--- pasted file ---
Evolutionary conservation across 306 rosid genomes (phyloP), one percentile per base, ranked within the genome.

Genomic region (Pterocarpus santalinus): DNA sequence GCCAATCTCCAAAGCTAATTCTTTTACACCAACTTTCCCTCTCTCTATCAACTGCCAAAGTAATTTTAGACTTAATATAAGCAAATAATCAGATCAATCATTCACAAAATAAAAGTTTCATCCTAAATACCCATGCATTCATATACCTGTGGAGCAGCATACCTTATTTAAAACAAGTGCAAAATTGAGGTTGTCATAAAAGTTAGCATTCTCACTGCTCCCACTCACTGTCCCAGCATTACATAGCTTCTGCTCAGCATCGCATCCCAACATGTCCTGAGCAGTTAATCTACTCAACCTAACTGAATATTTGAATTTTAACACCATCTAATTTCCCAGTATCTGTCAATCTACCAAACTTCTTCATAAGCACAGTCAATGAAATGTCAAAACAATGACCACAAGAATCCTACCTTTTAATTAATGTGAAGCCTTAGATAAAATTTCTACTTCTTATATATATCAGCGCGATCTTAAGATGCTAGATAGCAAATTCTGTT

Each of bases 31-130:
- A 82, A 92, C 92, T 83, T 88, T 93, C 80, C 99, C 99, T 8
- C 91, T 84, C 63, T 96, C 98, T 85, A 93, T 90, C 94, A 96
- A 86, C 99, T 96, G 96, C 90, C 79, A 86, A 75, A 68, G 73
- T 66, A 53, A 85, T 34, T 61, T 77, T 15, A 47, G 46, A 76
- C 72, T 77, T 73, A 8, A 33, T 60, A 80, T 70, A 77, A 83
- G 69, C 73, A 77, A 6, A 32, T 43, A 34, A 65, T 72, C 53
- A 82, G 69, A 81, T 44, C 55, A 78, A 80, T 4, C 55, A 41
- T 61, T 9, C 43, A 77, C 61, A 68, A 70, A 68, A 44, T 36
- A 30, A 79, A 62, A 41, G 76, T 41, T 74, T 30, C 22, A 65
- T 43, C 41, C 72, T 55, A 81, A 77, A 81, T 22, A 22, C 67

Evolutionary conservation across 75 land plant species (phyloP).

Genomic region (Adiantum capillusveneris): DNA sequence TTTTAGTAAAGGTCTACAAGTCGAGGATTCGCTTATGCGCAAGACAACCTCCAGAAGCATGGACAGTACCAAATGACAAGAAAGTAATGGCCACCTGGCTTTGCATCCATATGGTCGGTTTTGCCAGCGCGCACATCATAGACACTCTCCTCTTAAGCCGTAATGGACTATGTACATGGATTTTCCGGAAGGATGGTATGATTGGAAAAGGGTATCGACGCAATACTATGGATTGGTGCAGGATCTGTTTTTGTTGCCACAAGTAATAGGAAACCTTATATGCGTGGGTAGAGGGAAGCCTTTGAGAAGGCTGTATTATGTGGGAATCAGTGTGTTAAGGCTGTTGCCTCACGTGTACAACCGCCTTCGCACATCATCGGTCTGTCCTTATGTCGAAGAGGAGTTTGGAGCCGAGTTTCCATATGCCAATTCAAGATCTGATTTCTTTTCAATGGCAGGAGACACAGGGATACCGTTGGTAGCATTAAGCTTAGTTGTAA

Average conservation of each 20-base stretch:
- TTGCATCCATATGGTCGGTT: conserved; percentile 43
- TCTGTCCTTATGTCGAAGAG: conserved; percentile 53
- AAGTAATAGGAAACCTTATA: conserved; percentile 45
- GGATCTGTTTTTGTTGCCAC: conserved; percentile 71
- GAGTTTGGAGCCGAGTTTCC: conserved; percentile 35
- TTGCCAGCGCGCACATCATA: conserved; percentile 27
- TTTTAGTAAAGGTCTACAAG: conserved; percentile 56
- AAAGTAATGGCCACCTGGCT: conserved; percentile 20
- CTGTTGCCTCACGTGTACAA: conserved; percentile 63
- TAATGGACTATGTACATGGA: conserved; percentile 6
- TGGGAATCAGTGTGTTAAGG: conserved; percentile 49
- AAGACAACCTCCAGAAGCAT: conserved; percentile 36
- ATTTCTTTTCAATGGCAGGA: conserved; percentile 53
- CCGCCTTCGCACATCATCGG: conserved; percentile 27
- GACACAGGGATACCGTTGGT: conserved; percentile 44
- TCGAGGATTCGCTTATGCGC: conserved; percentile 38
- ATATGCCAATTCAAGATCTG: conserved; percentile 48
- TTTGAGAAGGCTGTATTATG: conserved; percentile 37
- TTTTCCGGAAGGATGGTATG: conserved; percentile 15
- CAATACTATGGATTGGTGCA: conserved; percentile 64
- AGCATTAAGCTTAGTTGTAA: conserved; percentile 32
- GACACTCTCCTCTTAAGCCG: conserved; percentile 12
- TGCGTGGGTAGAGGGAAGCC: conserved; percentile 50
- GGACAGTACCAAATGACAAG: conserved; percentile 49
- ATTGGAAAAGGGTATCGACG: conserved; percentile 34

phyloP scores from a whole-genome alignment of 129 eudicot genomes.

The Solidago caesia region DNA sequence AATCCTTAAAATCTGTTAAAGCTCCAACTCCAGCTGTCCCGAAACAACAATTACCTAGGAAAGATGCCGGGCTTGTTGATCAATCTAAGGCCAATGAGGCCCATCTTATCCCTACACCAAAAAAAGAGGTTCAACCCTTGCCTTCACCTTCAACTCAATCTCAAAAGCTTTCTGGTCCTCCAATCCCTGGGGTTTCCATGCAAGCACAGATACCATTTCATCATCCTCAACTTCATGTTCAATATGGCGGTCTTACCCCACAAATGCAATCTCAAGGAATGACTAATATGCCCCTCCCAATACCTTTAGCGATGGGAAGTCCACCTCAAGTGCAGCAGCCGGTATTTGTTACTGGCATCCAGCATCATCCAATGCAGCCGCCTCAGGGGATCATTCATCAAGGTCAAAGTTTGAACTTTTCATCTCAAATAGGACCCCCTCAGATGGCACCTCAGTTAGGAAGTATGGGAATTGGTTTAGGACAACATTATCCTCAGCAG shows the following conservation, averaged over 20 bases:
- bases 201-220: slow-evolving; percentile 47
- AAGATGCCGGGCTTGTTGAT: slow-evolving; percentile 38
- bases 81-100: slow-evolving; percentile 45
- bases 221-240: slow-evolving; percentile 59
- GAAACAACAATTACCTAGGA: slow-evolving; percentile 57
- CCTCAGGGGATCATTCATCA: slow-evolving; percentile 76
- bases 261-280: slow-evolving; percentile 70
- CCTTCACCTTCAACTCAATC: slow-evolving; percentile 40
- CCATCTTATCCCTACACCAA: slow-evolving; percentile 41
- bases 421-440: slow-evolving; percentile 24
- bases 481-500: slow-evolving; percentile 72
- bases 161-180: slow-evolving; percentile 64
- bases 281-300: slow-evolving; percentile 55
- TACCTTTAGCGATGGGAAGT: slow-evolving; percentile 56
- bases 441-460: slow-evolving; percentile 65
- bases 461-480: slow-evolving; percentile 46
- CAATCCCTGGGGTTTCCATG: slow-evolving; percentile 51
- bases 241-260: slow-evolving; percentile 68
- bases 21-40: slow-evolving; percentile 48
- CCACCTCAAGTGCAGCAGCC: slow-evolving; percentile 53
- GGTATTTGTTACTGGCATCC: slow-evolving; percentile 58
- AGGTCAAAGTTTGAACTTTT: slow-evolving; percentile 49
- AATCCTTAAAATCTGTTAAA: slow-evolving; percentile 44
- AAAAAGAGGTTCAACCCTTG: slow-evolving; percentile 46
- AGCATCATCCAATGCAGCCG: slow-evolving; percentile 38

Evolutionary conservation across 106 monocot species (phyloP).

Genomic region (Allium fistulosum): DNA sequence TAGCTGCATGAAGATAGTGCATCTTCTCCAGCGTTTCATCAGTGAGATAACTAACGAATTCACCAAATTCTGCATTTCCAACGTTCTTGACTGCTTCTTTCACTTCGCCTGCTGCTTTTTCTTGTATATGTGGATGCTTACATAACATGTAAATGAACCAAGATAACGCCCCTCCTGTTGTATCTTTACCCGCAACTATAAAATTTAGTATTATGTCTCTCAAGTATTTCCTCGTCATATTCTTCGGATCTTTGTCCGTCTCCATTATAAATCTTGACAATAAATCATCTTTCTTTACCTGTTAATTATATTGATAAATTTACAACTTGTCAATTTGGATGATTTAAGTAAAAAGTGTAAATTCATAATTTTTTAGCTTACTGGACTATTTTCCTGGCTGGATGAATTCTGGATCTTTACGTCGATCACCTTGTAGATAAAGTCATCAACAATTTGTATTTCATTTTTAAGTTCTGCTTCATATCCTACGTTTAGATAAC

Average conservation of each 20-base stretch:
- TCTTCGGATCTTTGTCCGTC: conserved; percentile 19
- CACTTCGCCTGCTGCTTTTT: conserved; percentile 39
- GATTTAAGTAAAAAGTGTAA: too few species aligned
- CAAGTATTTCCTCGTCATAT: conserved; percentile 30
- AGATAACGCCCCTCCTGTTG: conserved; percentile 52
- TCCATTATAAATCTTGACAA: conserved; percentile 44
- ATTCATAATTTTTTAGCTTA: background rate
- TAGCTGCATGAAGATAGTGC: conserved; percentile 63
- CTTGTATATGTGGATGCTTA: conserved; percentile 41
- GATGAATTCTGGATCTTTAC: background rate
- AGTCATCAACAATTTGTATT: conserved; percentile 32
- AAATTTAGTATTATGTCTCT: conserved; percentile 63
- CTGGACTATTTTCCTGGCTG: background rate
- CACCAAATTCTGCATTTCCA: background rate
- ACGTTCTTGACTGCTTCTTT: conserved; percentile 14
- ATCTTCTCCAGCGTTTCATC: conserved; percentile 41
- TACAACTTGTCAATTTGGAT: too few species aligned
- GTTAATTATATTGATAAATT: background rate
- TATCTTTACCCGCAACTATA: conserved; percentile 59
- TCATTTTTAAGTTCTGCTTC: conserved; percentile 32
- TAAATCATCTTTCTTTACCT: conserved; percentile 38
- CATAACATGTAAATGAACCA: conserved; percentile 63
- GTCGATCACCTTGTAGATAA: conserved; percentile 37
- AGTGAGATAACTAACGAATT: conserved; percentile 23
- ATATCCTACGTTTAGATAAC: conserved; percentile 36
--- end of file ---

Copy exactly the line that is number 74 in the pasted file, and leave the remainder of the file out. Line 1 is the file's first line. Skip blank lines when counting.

- GATTTAAGTAAAAAGTGTAA: too few species aligned